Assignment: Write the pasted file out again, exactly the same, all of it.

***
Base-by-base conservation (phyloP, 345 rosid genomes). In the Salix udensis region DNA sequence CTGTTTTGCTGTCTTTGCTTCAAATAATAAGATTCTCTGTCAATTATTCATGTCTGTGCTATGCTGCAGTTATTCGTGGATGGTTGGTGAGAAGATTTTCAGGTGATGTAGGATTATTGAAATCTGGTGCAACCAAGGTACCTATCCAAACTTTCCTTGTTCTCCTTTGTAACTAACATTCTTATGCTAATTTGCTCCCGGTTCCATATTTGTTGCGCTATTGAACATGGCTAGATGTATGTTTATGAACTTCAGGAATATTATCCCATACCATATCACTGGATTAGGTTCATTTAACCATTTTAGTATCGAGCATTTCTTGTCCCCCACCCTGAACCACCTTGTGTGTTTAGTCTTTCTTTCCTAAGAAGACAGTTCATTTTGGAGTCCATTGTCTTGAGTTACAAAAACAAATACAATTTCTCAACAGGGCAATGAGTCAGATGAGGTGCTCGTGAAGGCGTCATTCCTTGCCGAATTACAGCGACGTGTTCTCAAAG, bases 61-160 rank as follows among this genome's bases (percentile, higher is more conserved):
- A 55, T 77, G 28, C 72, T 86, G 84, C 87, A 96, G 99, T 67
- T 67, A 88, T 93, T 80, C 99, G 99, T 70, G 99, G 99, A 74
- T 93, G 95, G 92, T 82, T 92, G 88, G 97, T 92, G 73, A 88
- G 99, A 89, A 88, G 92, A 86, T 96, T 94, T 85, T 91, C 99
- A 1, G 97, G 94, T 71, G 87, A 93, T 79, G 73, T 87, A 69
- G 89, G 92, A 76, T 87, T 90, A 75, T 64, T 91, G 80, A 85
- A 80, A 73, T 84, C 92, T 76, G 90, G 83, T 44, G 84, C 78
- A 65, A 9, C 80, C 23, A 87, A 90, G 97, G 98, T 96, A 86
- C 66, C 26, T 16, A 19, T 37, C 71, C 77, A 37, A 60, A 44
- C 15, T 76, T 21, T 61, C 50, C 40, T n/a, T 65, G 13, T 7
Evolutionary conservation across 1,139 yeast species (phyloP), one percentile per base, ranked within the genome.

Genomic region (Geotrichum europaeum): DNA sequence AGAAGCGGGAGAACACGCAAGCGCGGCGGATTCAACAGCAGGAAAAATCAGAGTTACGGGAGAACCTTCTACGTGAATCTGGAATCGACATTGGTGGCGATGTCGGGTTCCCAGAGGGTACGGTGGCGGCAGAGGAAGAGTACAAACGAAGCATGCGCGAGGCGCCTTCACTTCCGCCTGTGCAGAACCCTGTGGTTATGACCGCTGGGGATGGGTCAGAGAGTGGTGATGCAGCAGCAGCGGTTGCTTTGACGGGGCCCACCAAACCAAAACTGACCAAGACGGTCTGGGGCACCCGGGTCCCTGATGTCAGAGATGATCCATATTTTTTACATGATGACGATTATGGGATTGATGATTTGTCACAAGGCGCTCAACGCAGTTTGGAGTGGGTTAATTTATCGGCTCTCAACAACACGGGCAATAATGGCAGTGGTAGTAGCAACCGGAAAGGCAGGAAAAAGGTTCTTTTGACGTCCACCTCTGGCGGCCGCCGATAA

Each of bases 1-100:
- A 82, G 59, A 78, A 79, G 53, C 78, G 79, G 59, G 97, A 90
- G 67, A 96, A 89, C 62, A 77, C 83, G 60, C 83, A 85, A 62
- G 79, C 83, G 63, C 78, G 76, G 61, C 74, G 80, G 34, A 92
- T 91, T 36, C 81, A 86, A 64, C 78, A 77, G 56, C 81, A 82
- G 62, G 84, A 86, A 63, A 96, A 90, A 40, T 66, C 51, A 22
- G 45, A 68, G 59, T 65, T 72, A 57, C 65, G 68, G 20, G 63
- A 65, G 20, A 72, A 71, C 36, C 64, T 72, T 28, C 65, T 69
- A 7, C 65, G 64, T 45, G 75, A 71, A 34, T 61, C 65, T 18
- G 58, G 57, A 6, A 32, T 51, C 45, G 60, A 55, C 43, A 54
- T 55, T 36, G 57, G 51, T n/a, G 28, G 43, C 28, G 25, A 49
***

Base-by-base conservation (phyloP, 345 rosid genomes). In the Salix udensis region DNA sequence CTGTTTTGCTGTCTTTGCTTCAAATAATAAGATTCTCTGTCAATTATTCATGTCTGTGCTATGCTGCAGTTATTCGTGGATGGTTGGTGAGAAGATTTTCAGGTGATGTAGGATTATTGAAATCTGGTGCAACCAAGGTACCTATCCAAACTTTCCTTGTTCTCCTTTGTAACTAACATTCTTATGCTAATTTGCTCCCGGTTCCATATTTGTTGCGCTATTGAACATGGCTAGATGTATGTTTATGAACTTCAGGAATATTATCCCATACCATATCACTGGATTAGGTTCATTTAACCATTTTAGTATCGAGCATTTCTTGTCCCCCACCCTGAACCACCTTGTGTGTTTAGTCTTTCTTTCCTAAGAAGACAGTTCATTTTGGAGTCCATTGTCTTGAGTTACAAAAACAAATACAATTTCTCAACAGGGCAATGAGTCAGATGAGGTGCTCGTGAAGGCGTCATTCCTTGCCGAATTACAGCGACGTGTTCTCAAAG, bases 61-160 rank as follows among this genome's bases (percentile, higher is more conserved):
- A 55, T 77, G 28, C 72, T 86, G 84, C 87, A 96, G 99, T 67
- T 67, A 88, T 93, T 80, C 99, G 99, T 70, G 99, G 99, A 74
- T 93, G 95, G 92, T 82, T 92, G 88, G 97, T 92, G 73, A 88
- G 99, A 89, A 88, G 92, A 86, T 96, T 94, T 85, T 91, C 99
- A 1, G 97, G 94, T 71, G 87, A 93, T 79, G 73, T 87, A 69
- G 89, G 92, A 76, T 87, T 90, A 75, T 64, T 91, G 80, A 85
- A 80, A 73, T 84, C 92, T 76, G 90, G 83, T 44, G 84, C 78
- A 65, A 9, C 80, C 23, A 87, A 90, G 97, G 98, T 96, A 86
- C 66, C 26, T 16, A 19, T 37, C 71, C 77, A 37, A 60, A 44
- C 15, T 76, T 21, T 61, C 50, C 40, T n/a, T 65, G 13, T 7
Evolutionary conservation across 1,139 yeast species (phyloP), one percentile per base, ranked within the genome.

Genomic region (Geotrichum europaeum): DNA sequence AGAAGCGGGAGAACACGCAAGCGCGGCGGATTCAACAGCAGGAAAAATCAGAGTTACGGGAGAACCTTCTACGTGAATCTGGAATCGACATTGGTGGCGATGTCGGGTTCCCAGAGGGTACGGTGGCGGCAGAGGAAGAGTACAAACGAAGCATGCGCGAGGCGCCTTCACTTCCGCCTGTGCAGAACCCTGTGGTTATGACCGCTGGGGATGGGTCAGAGAGTGGTGATGCAGCAGCAGCGGTTGCTTTGACGGGGCCCACCAAACCAAAACTGACCAAGACGGTCTGGGGCACCCGGGTCCCTGATGTCAGAGATGATCCATATTTTTTACATGATGACGATTATGGGATTGATGATTTGTCACAAGGCGCTCAACGCAGTTTGGAGTGGGTTAATTTATCGGCTCTCAACAACACGGGCAATAATGGCAGTGGTAGTAGCAACCGGAAAGGCAGGAAAAAGGTTCTTTTGACGTCCACCTCTGGCGGCCGCCGATAA

Each of bases 1-100:
- A 82, G 59, A 78, A 79, G 53, C 78, G 79, G 59, G 97, A 90
- G 67, A 96, A 89, C 62, A 77, C 83, G 60, C 83, A 85, A 62
- G 79, C 83, G 63, C 78, G 76, G 61, C 74, G 80, G 34, A 92
- T 91, T 36, C 81, A 86, A 64, C 78, A 77, G 56, C 81, A 82
- G 62, G 84, A 86, A 63, A 96, A 90, A 40, T 66, C 51, A 22
- G 45, A 68, G 59, T 65, T 72, A 57, C 65, G 68, G 20, G 63
- A 65, G 20, A 72, A 71, C 36, C 64, T 72, T 28, C 65, T 69
- A 7, C 65, G 64, T 45, G 75, A 71, A 34, T 61, C 65, T 18
- G 58, G 57, A 6, A 32, T 51, C 45, G 60, A 55, C 43, A 54
- T 55, T 36, G 57, G 51, T n/a, G 28, G 43, C 28, G 25, A 49